A former player and manager, Dalglish has been recognised for his services on and off the field, including his support for the victims of the 1989 Hillsborough tragedy.
After winning nine titles with Celtic, Dalglish – Scotland's most capped player with 102 appearances – helped Liverpool to three European Cups and six league trophies among others during an illustrious playing career at Anfield.
The 67-year-old won 11 pieces of silverware as Liverpool manager – including three league crowns – before guiding Blackburn Rovers to Premier League glory in 1994-95.
"Obviously it was for others with more education and knowledge than myself to decide whether or not I deserved a knighthood, and it goes without saying that I am hugely grateful to them for the decision that they have made," said Dalglish, who also helped raise more than £10 million ($13m) to fight cancer care across Merseyside.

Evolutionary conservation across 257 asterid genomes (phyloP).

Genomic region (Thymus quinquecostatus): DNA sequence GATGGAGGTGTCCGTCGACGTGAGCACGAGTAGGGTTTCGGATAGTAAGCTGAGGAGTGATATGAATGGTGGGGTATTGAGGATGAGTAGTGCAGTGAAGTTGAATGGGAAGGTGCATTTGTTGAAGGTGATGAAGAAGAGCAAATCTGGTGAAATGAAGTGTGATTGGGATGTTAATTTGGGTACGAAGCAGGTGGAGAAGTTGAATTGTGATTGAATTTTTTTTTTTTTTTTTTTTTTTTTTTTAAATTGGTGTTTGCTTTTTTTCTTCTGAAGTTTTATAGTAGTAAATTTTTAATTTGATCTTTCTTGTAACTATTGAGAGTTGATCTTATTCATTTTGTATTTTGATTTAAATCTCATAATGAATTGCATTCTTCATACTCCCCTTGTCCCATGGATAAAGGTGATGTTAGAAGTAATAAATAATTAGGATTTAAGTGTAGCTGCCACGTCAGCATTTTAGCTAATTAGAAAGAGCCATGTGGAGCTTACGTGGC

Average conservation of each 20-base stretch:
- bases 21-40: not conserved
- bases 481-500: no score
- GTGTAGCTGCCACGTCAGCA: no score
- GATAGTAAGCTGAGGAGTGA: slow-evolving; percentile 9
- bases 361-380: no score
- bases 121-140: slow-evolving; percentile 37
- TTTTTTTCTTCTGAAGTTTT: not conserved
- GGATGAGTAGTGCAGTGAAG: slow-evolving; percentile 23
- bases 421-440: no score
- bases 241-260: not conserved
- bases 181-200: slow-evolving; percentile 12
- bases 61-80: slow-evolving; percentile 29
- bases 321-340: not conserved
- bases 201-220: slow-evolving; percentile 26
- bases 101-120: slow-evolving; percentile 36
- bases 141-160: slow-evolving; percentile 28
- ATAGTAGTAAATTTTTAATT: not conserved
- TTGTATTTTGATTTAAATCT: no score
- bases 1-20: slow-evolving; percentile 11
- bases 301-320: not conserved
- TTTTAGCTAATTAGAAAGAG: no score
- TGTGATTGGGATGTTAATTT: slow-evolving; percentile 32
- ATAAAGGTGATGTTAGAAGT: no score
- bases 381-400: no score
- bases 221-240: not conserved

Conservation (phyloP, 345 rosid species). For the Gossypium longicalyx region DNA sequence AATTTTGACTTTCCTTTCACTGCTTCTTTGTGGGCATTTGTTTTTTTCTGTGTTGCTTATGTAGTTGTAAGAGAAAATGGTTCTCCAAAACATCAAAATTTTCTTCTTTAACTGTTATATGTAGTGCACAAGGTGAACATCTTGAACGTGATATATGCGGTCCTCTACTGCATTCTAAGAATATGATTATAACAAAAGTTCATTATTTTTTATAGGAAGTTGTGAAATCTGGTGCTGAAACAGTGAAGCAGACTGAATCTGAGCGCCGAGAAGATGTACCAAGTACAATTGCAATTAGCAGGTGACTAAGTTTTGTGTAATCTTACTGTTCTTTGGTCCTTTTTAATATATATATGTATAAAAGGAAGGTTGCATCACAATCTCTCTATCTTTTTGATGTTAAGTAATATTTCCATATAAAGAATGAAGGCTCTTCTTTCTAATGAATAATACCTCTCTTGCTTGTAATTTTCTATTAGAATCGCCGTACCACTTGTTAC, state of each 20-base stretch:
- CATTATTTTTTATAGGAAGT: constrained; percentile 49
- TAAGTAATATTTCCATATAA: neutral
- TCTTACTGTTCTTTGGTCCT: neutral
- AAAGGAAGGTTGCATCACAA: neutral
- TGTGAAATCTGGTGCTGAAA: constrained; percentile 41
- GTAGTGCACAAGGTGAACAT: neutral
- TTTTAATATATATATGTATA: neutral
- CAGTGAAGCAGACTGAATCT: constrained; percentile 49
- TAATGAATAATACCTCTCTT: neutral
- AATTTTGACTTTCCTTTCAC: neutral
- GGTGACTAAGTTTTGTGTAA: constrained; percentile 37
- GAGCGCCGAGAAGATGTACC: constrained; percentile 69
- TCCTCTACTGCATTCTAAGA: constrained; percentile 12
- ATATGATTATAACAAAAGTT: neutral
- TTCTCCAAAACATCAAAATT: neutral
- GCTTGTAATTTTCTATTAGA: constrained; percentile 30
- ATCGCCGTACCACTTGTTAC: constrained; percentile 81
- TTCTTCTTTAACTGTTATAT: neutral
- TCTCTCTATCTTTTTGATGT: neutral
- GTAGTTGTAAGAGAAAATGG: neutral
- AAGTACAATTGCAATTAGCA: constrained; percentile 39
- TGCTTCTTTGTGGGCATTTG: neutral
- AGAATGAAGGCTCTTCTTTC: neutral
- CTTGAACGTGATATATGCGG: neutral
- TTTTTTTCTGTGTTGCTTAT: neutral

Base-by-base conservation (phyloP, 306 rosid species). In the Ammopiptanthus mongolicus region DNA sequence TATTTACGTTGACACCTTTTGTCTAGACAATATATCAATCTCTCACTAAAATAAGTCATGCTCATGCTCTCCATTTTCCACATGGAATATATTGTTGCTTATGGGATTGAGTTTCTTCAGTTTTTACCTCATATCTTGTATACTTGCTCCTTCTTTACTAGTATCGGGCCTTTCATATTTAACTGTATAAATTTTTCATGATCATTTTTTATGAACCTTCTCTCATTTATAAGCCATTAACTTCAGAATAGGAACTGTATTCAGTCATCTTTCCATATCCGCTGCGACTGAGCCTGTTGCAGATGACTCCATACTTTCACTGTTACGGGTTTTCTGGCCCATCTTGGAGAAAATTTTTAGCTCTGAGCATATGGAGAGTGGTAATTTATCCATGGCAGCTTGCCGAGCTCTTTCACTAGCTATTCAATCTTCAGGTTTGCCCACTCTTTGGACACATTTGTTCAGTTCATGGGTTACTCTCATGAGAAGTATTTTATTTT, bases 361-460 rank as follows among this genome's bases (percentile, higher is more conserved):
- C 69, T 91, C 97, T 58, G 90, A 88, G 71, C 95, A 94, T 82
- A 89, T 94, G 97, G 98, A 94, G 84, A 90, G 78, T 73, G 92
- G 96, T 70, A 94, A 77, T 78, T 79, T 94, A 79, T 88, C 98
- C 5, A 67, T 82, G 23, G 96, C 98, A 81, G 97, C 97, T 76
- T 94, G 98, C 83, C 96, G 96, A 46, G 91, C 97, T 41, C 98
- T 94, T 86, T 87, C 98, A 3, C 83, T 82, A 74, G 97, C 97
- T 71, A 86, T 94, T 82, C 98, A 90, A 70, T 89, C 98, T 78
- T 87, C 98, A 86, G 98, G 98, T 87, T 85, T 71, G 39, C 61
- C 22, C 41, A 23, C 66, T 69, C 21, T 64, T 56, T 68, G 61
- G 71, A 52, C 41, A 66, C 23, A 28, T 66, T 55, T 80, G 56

"All I can say from my own point of view is that I am definitely no more deserving of an accolade like this than Jock Stein, Bill Shankly and Bob Paisley were.
"I am just fortunate enough to be in the right place at the right time and I would like to dedicate this honour to them because without the standards that they set at Glasgow Celtic and Liverpool, individuals like myself would not have been able to thrive as much as we did."
Meanwhile, world heavyweight champion Anthony Joshua received an OBE.
Joshua – holder of the WBA, IBF and WBO belts amid negotiations over a blockbuster showdown with Deontay Wilder – was honoured for his services to boxing, having been rewarded with an MBE in 2013 after claiming a gold medal at the 2012 Olympic Games in London.